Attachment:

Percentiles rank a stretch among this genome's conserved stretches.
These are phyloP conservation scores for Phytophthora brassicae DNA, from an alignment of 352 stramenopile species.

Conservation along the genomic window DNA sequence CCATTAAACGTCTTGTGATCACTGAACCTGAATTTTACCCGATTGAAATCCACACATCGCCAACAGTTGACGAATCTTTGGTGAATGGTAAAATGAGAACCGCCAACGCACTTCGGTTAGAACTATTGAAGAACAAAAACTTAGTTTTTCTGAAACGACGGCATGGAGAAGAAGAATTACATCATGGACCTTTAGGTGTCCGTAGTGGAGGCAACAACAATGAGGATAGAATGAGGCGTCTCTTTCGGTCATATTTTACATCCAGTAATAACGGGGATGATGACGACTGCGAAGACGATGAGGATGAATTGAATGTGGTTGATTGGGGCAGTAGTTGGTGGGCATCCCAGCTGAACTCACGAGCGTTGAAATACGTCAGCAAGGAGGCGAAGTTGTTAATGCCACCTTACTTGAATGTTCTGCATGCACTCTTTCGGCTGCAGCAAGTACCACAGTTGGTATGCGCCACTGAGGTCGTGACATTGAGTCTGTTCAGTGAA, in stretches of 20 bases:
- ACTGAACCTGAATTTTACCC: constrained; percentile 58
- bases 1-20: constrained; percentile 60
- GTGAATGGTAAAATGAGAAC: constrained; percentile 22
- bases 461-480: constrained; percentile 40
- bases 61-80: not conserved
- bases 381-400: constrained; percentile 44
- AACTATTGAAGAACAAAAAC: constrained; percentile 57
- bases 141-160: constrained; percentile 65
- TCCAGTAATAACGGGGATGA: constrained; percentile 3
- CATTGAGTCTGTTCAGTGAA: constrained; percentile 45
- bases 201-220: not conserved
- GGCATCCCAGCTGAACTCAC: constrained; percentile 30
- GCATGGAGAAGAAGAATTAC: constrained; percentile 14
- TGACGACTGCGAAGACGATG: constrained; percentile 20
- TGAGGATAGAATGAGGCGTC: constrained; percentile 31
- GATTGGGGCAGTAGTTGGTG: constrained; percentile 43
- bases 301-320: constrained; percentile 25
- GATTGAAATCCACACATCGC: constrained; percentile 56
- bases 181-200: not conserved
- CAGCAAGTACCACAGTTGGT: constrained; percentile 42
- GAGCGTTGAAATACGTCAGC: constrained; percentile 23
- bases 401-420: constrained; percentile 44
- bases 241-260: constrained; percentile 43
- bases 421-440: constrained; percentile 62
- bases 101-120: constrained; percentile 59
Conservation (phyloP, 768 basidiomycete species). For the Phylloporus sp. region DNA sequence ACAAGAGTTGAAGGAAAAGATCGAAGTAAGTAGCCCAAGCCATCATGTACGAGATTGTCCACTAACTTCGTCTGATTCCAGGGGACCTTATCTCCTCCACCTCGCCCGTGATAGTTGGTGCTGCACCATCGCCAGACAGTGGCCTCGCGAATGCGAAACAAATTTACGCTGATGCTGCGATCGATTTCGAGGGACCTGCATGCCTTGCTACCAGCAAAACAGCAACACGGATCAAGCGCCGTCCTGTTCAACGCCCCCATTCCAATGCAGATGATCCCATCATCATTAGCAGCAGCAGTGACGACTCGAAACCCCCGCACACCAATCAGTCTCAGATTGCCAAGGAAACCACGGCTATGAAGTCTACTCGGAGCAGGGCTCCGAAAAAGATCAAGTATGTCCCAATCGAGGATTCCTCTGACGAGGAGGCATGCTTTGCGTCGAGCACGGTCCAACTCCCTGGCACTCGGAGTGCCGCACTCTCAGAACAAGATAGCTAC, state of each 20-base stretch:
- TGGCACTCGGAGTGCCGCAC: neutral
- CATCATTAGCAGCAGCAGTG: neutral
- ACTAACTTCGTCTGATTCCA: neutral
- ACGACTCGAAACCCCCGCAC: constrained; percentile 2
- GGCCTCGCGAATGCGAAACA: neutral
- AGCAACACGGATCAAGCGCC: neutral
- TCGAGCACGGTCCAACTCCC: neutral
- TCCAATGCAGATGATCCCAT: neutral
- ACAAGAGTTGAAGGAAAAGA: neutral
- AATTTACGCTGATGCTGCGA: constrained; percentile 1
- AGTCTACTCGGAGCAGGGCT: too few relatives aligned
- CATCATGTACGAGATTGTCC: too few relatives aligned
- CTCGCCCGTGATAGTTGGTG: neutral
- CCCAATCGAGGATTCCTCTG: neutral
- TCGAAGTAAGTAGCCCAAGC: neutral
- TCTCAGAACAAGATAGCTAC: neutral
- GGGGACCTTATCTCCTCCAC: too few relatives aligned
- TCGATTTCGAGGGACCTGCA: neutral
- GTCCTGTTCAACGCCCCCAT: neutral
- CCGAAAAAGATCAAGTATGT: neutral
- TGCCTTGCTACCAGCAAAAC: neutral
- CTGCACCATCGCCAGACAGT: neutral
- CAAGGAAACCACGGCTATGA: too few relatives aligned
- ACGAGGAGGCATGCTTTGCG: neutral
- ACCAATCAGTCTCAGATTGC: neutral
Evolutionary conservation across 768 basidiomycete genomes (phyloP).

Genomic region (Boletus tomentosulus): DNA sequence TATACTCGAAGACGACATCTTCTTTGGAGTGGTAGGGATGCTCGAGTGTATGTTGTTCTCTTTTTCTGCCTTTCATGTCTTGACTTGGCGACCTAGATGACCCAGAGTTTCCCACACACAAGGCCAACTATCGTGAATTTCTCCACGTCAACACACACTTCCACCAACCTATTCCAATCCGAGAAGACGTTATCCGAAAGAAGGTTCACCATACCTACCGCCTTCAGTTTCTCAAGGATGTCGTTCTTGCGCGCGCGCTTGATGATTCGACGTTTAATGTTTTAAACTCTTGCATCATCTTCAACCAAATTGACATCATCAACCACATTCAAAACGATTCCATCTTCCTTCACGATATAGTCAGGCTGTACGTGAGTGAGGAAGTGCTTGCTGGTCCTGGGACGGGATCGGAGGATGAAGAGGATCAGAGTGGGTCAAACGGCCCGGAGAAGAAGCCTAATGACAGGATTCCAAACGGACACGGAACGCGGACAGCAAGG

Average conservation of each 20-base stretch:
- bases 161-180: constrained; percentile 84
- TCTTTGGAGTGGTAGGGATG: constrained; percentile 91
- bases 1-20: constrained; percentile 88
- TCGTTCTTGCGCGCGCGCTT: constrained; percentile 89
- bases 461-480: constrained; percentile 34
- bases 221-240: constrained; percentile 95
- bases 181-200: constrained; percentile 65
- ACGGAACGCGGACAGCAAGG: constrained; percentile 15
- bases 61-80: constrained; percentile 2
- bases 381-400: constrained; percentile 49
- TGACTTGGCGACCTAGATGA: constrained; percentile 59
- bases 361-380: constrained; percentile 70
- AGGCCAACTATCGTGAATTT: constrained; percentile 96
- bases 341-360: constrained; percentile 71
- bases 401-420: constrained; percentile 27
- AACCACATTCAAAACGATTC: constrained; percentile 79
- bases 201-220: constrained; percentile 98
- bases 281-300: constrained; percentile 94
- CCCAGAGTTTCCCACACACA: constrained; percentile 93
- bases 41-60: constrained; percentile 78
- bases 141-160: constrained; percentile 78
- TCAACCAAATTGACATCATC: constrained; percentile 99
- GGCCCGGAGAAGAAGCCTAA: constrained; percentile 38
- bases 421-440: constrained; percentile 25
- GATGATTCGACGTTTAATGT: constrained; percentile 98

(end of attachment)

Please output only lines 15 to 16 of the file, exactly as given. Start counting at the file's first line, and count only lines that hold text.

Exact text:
- GGCATCCCAGCTGAACTCAC: constrained; percentile 30
- GCATGGAGAAGAAGAATTAC: constrained; percentile 14